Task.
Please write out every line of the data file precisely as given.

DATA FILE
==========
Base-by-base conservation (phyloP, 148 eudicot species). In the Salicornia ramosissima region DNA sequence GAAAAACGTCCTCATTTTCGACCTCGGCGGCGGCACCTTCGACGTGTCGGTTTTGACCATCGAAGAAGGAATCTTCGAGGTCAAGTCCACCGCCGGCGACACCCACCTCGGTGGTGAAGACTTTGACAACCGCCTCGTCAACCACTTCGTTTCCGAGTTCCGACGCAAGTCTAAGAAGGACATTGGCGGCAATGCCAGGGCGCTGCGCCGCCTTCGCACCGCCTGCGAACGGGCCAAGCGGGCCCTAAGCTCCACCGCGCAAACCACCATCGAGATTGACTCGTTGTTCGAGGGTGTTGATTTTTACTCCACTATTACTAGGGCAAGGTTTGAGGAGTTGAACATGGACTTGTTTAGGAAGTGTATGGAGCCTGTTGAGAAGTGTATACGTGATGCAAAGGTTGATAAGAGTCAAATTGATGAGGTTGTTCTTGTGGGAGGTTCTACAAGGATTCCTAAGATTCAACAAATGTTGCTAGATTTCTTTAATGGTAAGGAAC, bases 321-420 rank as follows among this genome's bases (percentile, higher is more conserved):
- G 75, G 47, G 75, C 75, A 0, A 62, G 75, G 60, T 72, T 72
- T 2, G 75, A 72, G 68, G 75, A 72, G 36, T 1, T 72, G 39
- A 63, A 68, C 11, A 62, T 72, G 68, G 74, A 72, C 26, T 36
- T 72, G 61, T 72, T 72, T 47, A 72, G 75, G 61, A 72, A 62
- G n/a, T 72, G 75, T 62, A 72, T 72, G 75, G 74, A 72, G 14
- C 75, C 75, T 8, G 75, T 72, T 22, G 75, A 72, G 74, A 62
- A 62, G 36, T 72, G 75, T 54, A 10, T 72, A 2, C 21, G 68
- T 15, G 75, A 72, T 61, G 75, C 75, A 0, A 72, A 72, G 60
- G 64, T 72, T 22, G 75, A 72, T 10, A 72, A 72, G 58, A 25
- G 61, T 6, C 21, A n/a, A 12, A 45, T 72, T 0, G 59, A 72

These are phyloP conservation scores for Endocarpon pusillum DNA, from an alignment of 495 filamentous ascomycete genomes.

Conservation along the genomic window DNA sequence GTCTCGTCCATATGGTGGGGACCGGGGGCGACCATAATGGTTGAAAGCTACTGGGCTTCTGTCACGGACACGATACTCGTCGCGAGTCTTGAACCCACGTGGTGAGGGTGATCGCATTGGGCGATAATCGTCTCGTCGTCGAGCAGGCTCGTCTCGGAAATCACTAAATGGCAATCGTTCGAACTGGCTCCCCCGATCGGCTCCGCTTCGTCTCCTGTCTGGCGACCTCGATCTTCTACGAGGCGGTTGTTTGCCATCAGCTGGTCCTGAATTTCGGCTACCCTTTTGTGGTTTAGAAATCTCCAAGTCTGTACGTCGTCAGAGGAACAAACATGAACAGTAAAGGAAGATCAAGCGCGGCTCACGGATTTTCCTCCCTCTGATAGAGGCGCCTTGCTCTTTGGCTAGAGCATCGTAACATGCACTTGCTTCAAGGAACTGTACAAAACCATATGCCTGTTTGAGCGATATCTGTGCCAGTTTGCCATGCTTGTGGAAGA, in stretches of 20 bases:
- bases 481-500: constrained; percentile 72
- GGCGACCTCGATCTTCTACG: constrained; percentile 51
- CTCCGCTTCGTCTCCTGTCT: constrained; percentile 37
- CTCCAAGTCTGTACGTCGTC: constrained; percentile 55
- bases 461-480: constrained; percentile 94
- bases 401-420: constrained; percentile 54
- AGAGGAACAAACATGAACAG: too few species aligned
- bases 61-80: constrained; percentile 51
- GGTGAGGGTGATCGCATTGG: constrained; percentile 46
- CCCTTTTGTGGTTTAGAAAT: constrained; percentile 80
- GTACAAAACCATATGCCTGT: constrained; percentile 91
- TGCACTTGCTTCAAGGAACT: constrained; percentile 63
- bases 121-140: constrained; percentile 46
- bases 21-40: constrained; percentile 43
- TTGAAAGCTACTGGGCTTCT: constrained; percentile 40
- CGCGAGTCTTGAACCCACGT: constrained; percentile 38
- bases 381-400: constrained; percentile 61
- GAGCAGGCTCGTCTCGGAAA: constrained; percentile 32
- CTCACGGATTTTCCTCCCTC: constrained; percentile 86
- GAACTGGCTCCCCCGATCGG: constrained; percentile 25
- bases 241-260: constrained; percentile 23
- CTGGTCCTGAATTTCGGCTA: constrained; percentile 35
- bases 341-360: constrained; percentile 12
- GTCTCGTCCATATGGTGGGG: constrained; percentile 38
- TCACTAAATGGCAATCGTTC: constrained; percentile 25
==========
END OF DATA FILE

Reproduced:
Base-by-base conservation (phyloP, 148 eudicot species). In the Salicornia ramosissima region DNA sequence GAAAAACGTCCTCATTTTCGACCTCGGCGGCGGCACCTTCGACGTGTCGGTTTTGACCATCGAAGAAGGAATCTTCGAGGTCAAGTCCACCGCCGGCGACACCCACCTCGGTGGTGAAGACTTTGACAACCGCCTCGTCAACCACTTCGTTTCCGAGTTCCGACGCAAGTCTAAGAAGGACATTGGCGGCAATGCCAGGGCGCTGCGCCGCCTTCGCACCGCCTGCGAACGGGCCAAGCGGGCCCTAAGCTCCACCGCGCAAACCACCATCGAGATTGACTCGTTGTTCGAGGGTGTTGATTTTTACTCCACTATTACTAGGGCAAGGTTTGAGGAGTTGAACATGGACTTGTTTAGGAAGTGTATGGAGCCTGTTGAGAAGTGTATACGTGATGCAAAGGTTGATAAGAGTCAAATTGATGAGGTTGTTCTTGTGGGAGGTTCTACAAGGATTCCTAAGATTCAACAAATGTTGCTAGATTTCTTTAATGGTAAGGAAC, bases 321-420 rank as follows among this genome's bases (percentile, higher is more conserved):
- G 75, G 47, G 75, C 75, A 0, A 62, G 75, G 60, T 72, T 72
- T 2, G 75, A 72, G 68, G 75, A 72, G 36, T 1, T 72, G 39
- A 63, A 68, C 11, A 62, T 72, G 68, G 74, A 72, C 26, T 36
- T 72, G 61, T 72, T 72, T 47, A 72, G 75, G 61, A 72, A 62
- G n/a, T 72, G 75, T 62, A 72, T 72, G 75, G 74, A 72, G 14
- C 75, C 75, T 8, G 75, T 72, T 22, G 75, A 72, G 74, A 62
- A 62, G 36, T 72, G 75, T 54, A 10, T 72, A 2, C 21, G 68
- T 15, G 75, A 72, T 61, G 75, C 75, A 0, A 72, A 72, G 60
- G 64, T 72, T 22, G 75, A 72, T 10, A 72, A 72, G 58, A 25
- G 61, T 6, C 21, A n/a, A 12, A 45, T 72, T 0, G 59, A 72

These are phyloP conservation scores for Endocarpon pusillum DNA, from an alignment of 495 filamentous ascomycete genomes.

Conservation along the genomic window DNA sequence GTCTCGTCCATATGGTGGGGACCGGGGGCGACCATAATGGTTGAAAGCTACTGGGCTTCTGTCACGGACACGATACTCGTCGCGAGTCTTGAACCCACGTGGTGAGGGTGATCGCATTGGGCGATAATCGTCTCGTCGTCGAGCAGGCTCGTCTCGGAAATCACTAAATGGCAATCGTTCGAACTGGCTCCCCCGATCGGCTCCGCTTCGTCTCCTGTCTGGCGACCTCGATCTTCTACGAGGCGGTTGTTTGCCATCAGCTGGTCCTGAATTTCGGCTACCCTTTTGTGGTTTAGAAATCTCCAAGTCTGTACGTCGTCAGAGGAACAAACATGAACAGTAAAGGAAGATCAAGCGCGGCTCACGGATTTTCCTCCCTCTGATAGAGGCGCCTTGCTCTTTGGCTAGAGCATCGTAACATGCACTTGCTTCAAGGAACTGTACAAAACCATATGCCTGTTTGAGCGATATCTGTGCCAGTTTGCCATGCTTGTGGAAGA, in stretches of 20 bases:
- bases 481-500: constrained; percentile 72
- GGCGACCTCGATCTTCTACG: constrained; percentile 51
- CTCCGCTTCGTCTCCTGTCT: constrained; percentile 37
- CTCCAAGTCTGTACGTCGTC: constrained; percentile 55
- bases 461-480: constrained; percentile 94
- bases 401-420: constrained; percentile 54
- AGAGGAACAAACATGAACAG: too few species aligned
- bases 61-80: constrained; percentile 51
- GGTGAGGGTGATCGCATTGG: constrained; percentile 46
- CCCTTTTGTGGTTTAGAAAT: constrained; percentile 80
- GTACAAAACCATATGCCTGT: constrained; percentile 91
- TGCACTTGCTTCAAGGAACT: constrained; percentile 63
- bases 121-140: constrained; percentile 46
- bases 21-40: constrained; percentile 43
- TTGAAAGCTACTGGGCTTCT: constrained; percentile 40
- CGCGAGTCTTGAACCCACGT: constrained; percentile 38
- bases 381-400: constrained; percentile 61
- GAGCAGGCTCGTCTCGGAAA: constrained; percentile 32
- CTCACGGATTTTCCTCCCTC: constrained; percentile 86
- GAACTGGCTCCCCCGATCGG: constrained; percentile 25
- bases 241-260: constrained; percentile 23
- CTGGTCCTGAATTTCGGCTA: constrained; percentile 35
- bases 341-360: constrained; percentile 12
- GTCTCGTCCATATGGTGGGG: constrained; percentile 38
- TCACTAAATGGCAATCGTTC: constrained; percentile 25